This week, I was challenged to describe my creative self in a ‘Mission Statement’ type of paragraph. I jotted down a list of words that describe me and my skills and among these descriptive words, I jotted down the word “Fabricaholic” because I just can never have enough, and I think about fabric all the time. When I found out about Fabric Fix, a monthly fabric subscription company that sends you a surprise package that includes 2-4 yards of Designer Cotton Fabrics, matching trims and notions – I just needed to try it out.
What a TREAT to receive a “Mystery” package of fabrics! I tore it open to find it filled with 3 yards of Riely Blake Lulabelle fabric (in Main Navy, Main Mint and Petal Pink) and ½ a yard of solid green to coordinate with the 2 Main prints; plus thread, an elastic pull and a sweet flashlight keychain. Fabric Fix also includes a paper pattern--this time a jacket--can’t wait to sew it up another time! The color navy is a big hit in our house, so I wanted to use that one right away.
I decided to pair my new fabrics with the Just Released Little Lizard King Harbor Dress because of the drop waist (opportunity to showcase the pretty Main Navy Print with flowers and birdcage-LOVE) and that awesome large bow.
Lately, I have watched Hobbes (who turned 6 this week) choose to wear separate tops and bottoms instead of dresses and stockings. I decided to rework the Harbor skirt into a tunic top length. It wasn’t hard to envision the finished look because the Harbor Dress has a peplum top-skirt option. I was inspired by the length of where the peplum hit on the tester’s photos that I created this formula for my daughter’s size 4 top.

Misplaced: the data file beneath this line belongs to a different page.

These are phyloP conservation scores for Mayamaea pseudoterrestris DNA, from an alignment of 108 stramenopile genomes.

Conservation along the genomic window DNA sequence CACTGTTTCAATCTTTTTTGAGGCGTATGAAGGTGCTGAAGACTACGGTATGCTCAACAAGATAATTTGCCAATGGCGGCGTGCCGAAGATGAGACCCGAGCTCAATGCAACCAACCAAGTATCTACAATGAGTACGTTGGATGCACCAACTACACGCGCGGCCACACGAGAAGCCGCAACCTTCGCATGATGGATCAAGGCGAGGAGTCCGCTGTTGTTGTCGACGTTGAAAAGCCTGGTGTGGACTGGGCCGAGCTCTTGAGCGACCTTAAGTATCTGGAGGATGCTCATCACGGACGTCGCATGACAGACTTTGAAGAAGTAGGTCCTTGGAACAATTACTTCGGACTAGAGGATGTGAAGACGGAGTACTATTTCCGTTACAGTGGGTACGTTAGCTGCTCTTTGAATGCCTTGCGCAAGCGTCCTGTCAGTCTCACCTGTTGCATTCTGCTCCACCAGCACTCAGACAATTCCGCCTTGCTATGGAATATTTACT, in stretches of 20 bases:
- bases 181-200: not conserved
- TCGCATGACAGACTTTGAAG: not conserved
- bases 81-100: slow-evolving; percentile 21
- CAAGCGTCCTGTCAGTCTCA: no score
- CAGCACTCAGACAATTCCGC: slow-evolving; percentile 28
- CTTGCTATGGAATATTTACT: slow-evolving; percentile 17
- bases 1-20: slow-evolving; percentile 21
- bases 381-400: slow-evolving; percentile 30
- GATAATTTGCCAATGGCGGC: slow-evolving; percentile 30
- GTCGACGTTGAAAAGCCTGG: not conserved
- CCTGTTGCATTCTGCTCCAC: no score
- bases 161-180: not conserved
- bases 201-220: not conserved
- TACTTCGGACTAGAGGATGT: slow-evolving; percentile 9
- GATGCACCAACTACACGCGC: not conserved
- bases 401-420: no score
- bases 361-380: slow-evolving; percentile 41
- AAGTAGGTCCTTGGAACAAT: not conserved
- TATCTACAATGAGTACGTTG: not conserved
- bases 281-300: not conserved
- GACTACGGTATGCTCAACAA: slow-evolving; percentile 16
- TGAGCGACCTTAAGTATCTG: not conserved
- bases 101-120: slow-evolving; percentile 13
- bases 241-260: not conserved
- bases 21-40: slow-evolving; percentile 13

How to achieve top length (based on size 4 measurements)
The first (and only) rule I have when I am changing a pattern’s measurement is to round up--it’s easier for me to work in whole numbers.
To figure out the top-skirt width: I knew I wanted it to be a little fuller than the peplum, but not as full as the dress. I took the skirt measurement (round up) and the optional peplum measurement (round up) and found the average. Then, just add those numbers together, round up, and divide in 2. My width came out to 30.
To figure out the top-skirt length: Looking at the pictures of where the peplum hit the body, I decided I wanted it to be about 2 inches longer for the top. I also like to add a 1 inch single fold hem. I added 3 inches to the length of the peplum measurements.
Take your length by width and cut 2, sew together like you would the skirt, and voila-you have tunic length top.
***Because of Hobbes’ slender measurements, I skipped adding the skirt placket. For us, the unbuttoned bodice has enough give to pull on and off.
The Harbor Dress pattern is already loaded with so many intricate option:, the big bow, military style front bodice button tabs, the shoulder tabs, and the peplum top skirt. The back has 2-3 button closures. That morning I couldn’t get my machine to cooperate making button holes (yep, it happens to all of us). I quickly found my pack of sew-on-snaps and decided to use those to close and ‘fake’ the buttons on the back. After sewing the snaps on, I decided I really liked the clean look of the back and I left the buttons off. This is a great option to consider if you fear buttons or have an uncooperative machine like mine.
Don't forget about the awesome Mash Up contest going on all month long at Little Lizard King. Below we're sharing another fabulous contest entry by Pattern Revolution Team member Ellen. We hope it inspires you. Now, go make something amazing!